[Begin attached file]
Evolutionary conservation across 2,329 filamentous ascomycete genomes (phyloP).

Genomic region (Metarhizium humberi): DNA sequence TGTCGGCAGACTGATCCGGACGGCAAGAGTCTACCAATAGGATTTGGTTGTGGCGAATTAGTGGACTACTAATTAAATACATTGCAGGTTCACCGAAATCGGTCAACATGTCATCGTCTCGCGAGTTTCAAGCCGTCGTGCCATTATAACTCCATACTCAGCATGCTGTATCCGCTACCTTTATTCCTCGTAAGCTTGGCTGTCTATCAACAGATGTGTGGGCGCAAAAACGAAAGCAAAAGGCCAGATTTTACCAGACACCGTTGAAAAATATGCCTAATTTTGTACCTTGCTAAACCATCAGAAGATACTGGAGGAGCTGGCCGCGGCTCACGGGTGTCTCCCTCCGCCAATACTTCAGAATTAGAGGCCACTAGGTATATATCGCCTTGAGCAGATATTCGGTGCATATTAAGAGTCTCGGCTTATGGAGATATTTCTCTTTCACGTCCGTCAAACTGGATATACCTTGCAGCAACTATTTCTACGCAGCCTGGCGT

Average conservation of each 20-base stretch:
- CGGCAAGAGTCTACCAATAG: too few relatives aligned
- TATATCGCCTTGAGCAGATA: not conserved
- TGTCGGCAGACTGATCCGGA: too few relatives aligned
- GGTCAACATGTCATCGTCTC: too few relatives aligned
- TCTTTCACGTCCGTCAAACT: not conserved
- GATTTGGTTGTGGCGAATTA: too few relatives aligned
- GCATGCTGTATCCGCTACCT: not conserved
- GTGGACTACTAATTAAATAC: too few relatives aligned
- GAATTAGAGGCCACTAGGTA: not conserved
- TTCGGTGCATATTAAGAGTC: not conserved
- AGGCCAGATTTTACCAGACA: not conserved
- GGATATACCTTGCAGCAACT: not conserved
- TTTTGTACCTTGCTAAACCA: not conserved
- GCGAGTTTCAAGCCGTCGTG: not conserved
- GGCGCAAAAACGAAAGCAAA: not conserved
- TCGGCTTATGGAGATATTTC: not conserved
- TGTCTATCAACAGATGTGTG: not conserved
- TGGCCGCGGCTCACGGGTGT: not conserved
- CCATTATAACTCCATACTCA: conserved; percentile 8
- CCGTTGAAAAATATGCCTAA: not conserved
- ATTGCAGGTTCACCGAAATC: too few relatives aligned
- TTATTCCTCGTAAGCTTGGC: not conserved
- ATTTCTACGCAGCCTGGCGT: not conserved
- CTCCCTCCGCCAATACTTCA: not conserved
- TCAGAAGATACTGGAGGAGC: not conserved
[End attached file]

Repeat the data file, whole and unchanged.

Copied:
Evolutionary conservation across 2,329 filamentous ascomycete genomes (phyloP).

Genomic region (Metarhizium humberi): DNA sequence TGTCGGCAGACTGATCCGGACGGCAAGAGTCTACCAATAGGATTTGGTTGTGGCGAATTAGTGGACTACTAATTAAATACATTGCAGGTTCACCGAAATCGGTCAACATGTCATCGTCTCGCGAGTTTCAAGCCGTCGTGCCATTATAACTCCATACTCAGCATGCTGTATCCGCTACCTTTATTCCTCGTAAGCTTGGCTGTCTATCAACAGATGTGTGGGCGCAAAAACGAAAGCAAAAGGCCAGATTTTACCAGACACCGTTGAAAAATATGCCTAATTTTGTACCTTGCTAAACCATCAGAAGATACTGGAGGAGCTGGCCGCGGCTCACGGGTGTCTCCCTCCGCCAATACTTCAGAATTAGAGGCCACTAGGTATATATCGCCTTGAGCAGATATTCGGTGCATATTAAGAGTCTCGGCTTATGGAGATATTTCTCTTTCACGTCCGTCAAACTGGATATACCTTGCAGCAACTATTTCTACGCAGCCTGGCGT

Average conservation of each 20-base stretch:
- CGGCAAGAGTCTACCAATAG: too few relatives aligned
- TATATCGCCTTGAGCAGATA: not conserved
- TGTCGGCAGACTGATCCGGA: too few relatives aligned
- GGTCAACATGTCATCGTCTC: too few relatives aligned
- TCTTTCACGTCCGTCAAACT: not conserved
- GATTTGGTTGTGGCGAATTA: too few relatives aligned
- GCATGCTGTATCCGCTACCT: not conserved
- GTGGACTACTAATTAAATAC: too few relatives aligned
- GAATTAGAGGCCACTAGGTA: not conserved
- TTCGGTGCATATTAAGAGTC: not conserved
- AGGCCAGATTTTACCAGACA: not conserved
- GGATATACCTTGCAGCAACT: not conserved
- TTTTGTACCTTGCTAAACCA: not conserved
- GCGAGTTTCAAGCCGTCGTG: not conserved
- GGCGCAAAAACGAAAGCAAA: not conserved
- TCGGCTTATGGAGATATTTC: not conserved
- TGTCTATCAACAGATGTGTG: not conserved
- TGGCCGCGGCTCACGGGTGT: not conserved
- CCATTATAACTCCATACTCA: conserved; percentile 8
- CCGTTGAAAAATATGCCTAA: not conserved
- ATTGCAGGTTCACCGAAATC: too few relatives aligned
- TTATTCCTCGTAAGCTTGGC: not conserved
- ATTTCTACGCAGCCTGGCGT: not conserved
- CTCCCTCCGCCAATACTTCA: not conserved
- TCAGAAGATACTGGAGGAGC: not conserved